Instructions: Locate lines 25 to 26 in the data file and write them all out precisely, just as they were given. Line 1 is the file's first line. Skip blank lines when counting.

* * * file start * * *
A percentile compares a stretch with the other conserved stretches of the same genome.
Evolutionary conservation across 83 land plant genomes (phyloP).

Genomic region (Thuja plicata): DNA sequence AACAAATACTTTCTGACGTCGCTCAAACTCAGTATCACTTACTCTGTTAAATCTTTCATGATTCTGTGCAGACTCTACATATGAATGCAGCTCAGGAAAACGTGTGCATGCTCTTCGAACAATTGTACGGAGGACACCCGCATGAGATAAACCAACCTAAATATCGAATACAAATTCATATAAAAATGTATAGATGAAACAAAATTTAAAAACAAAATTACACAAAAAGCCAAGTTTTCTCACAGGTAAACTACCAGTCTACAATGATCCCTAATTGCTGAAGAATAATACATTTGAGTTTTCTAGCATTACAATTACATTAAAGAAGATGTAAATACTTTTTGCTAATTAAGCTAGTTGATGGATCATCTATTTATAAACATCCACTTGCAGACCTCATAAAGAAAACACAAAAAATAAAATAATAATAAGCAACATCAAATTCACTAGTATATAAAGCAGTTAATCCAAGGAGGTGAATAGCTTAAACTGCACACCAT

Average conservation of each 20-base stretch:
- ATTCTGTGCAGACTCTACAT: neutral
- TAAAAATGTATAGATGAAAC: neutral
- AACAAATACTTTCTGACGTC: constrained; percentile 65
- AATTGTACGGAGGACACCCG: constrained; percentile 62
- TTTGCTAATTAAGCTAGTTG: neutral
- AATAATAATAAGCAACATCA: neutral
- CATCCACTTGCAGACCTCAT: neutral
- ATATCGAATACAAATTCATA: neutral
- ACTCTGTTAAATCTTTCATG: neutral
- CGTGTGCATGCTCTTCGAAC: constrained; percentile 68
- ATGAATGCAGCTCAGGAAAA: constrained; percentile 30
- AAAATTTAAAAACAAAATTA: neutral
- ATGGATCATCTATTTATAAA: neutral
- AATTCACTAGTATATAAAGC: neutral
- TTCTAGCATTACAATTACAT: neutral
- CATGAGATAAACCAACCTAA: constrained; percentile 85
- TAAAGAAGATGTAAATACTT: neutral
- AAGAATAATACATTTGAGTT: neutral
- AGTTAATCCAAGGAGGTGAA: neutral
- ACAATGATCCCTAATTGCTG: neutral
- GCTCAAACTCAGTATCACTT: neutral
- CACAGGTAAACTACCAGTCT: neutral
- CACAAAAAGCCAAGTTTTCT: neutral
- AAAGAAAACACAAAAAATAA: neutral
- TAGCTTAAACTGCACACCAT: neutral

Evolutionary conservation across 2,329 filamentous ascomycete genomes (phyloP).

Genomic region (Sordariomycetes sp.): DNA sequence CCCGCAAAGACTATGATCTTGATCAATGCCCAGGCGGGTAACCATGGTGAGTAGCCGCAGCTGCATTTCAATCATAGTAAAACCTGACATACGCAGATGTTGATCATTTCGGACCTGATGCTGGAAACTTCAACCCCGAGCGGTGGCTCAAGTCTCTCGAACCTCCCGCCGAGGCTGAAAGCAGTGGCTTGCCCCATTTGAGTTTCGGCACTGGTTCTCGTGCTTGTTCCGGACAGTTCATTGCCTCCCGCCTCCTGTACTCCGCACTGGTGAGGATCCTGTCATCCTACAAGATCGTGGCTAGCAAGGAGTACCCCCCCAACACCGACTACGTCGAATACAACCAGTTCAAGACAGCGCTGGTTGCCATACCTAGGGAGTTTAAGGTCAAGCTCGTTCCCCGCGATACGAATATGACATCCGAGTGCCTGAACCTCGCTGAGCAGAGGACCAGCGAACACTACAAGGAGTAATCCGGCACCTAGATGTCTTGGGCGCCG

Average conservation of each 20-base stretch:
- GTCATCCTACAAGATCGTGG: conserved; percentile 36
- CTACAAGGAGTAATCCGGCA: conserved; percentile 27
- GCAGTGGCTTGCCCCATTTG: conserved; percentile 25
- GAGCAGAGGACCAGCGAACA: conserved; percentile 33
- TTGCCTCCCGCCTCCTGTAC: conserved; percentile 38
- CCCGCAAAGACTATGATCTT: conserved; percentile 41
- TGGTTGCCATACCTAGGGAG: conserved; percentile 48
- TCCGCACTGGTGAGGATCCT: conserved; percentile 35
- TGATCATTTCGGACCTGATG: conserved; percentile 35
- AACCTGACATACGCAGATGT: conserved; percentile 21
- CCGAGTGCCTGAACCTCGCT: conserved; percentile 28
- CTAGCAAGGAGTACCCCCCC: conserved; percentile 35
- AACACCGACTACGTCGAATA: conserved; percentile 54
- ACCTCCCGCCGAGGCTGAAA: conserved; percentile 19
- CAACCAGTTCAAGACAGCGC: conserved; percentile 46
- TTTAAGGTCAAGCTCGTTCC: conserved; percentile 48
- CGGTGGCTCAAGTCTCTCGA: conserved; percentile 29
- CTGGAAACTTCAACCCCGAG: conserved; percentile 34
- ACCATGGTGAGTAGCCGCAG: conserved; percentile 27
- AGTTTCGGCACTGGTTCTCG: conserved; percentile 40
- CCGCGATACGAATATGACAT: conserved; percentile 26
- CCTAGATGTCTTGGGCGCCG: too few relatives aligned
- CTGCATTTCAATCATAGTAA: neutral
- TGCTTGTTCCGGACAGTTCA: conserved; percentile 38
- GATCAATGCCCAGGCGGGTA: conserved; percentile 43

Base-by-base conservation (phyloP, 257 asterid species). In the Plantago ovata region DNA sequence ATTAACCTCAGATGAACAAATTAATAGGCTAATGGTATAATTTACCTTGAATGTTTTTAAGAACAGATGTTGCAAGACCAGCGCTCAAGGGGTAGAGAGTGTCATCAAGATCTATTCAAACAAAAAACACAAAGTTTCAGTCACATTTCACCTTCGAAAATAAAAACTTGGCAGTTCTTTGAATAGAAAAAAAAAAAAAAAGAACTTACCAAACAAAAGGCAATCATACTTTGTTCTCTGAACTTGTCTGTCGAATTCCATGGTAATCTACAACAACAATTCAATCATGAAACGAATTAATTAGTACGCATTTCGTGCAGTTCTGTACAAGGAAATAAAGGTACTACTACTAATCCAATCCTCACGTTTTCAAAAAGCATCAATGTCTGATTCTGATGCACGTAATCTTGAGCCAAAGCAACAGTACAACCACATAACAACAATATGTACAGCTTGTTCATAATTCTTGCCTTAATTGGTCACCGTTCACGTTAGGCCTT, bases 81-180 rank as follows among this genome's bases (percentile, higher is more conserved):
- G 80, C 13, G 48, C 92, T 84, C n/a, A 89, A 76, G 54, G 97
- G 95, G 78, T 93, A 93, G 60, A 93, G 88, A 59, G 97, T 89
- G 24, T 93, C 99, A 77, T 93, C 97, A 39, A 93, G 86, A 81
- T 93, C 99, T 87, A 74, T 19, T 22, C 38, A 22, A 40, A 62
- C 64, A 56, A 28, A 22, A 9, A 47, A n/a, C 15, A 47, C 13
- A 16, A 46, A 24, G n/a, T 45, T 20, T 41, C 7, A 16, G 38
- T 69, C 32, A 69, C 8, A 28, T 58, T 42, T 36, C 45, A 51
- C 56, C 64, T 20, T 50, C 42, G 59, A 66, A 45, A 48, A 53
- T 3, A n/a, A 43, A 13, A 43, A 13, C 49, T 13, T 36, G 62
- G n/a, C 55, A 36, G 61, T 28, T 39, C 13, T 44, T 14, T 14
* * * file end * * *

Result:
- GCTCAAACTCAGTATCACTT: neutral
- CACAGGTAAACTACCAGTCT: neutral